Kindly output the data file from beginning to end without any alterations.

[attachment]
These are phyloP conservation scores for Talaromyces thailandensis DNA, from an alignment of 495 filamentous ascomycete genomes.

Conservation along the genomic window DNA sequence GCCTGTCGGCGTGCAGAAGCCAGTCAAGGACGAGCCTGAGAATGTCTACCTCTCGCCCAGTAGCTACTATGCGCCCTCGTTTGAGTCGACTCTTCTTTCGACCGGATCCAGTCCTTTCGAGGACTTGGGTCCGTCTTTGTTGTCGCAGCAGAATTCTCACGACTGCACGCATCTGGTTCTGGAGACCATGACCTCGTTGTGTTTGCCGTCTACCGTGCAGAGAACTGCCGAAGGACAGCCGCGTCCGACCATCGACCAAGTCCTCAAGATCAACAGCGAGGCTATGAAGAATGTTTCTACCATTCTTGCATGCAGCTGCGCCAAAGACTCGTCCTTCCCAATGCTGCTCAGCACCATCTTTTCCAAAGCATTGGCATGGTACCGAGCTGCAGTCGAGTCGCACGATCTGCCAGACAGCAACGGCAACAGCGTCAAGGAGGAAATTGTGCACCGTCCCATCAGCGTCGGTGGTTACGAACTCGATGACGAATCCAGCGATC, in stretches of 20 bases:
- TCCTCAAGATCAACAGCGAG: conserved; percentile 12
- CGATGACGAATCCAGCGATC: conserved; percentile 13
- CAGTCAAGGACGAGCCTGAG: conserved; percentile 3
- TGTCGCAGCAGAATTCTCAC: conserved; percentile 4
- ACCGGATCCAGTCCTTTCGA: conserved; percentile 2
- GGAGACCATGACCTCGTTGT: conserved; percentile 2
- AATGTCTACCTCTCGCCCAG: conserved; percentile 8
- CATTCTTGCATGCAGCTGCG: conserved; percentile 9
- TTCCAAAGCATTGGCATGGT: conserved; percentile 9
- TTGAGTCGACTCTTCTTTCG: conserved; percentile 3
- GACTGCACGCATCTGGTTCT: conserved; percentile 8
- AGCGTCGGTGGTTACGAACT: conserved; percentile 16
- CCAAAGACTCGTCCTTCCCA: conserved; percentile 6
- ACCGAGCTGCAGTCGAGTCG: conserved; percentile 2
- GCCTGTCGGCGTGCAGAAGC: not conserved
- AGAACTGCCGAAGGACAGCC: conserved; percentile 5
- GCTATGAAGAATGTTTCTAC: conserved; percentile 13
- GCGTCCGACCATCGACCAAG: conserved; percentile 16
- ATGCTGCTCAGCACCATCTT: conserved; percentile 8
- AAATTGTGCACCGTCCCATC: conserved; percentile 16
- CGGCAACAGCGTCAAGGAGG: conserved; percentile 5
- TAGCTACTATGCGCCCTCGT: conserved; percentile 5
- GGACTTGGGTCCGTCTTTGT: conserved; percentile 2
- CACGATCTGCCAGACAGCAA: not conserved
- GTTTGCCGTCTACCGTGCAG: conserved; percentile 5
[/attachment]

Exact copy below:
These are phyloP conservation scores for Talaromyces thailandensis DNA, from an alignment of 495 filamentous ascomycete genomes.

Conservation along the genomic window DNA sequence GCCTGTCGGCGTGCAGAAGCCAGTCAAGGACGAGCCTGAGAATGTCTACCTCTCGCCCAGTAGCTACTATGCGCCCTCGTTTGAGTCGACTCTTCTTTCGACCGGATCCAGTCCTTTCGAGGACTTGGGTCCGTCTTTGTTGTCGCAGCAGAATTCTCACGACTGCACGCATCTGGTTCTGGAGACCATGACCTCGTTGTGTTTGCCGTCTACCGTGCAGAGAACTGCCGAAGGACAGCCGCGTCCGACCATCGACCAAGTCCTCAAGATCAACAGCGAGGCTATGAAGAATGTTTCTACCATTCTTGCATGCAGCTGCGCCAAAGACTCGTCCTTCCCAATGCTGCTCAGCACCATCTTTTCCAAAGCATTGGCATGGTACCGAGCTGCAGTCGAGTCGCACGATCTGCCAGACAGCAACGGCAACAGCGTCAAGGAGGAAATTGTGCACCGTCCCATCAGCGTCGGTGGTTACGAACTCGATGACGAATCCAGCGATC, in stretches of 20 bases:
- TCCTCAAGATCAACAGCGAG: conserved; percentile 12
- CGATGACGAATCCAGCGATC: conserved; percentile 13
- CAGTCAAGGACGAGCCTGAG: conserved; percentile 3
- TGTCGCAGCAGAATTCTCAC: conserved; percentile 4
- ACCGGATCCAGTCCTTTCGA: conserved; percentile 2
- GGAGACCATGACCTCGTTGT: conserved; percentile 2
- AATGTCTACCTCTCGCCCAG: conserved; percentile 8
- CATTCTTGCATGCAGCTGCG: conserved; percentile 9
- TTCCAAAGCATTGGCATGGT: conserved; percentile 9
- TTGAGTCGACTCTTCTTTCG: conserved; percentile 3
- GACTGCACGCATCTGGTTCT: conserved; percentile 8
- AGCGTCGGTGGTTACGAACT: conserved; percentile 16
- CCAAAGACTCGTCCTTCCCA: conserved; percentile 6
- ACCGAGCTGCAGTCGAGTCG: conserved; percentile 2
- GCCTGTCGGCGTGCAGAAGC: not conserved
- AGAACTGCCGAAGGACAGCC: conserved; percentile 5
- GCTATGAAGAATGTTTCTAC: conserved; percentile 13
- GCGTCCGACCATCGACCAAG: conserved; percentile 16
- ATGCTGCTCAGCACCATCTT: conserved; percentile 8
- AAATTGTGCACCGTCCCATC: conserved; percentile 16
- CGGCAACAGCGTCAAGGAGG: conserved; percentile 5
- TAGCTACTATGCGCCCTCGT: conserved; percentile 5
- GGACTTGGGTCCGTCTTTGT: conserved; percentile 2
- CACGATCTGCCAGACAGCAA: not conserved
- GTTTGCCGTCTACCGTGCAG: conserved; percentile 5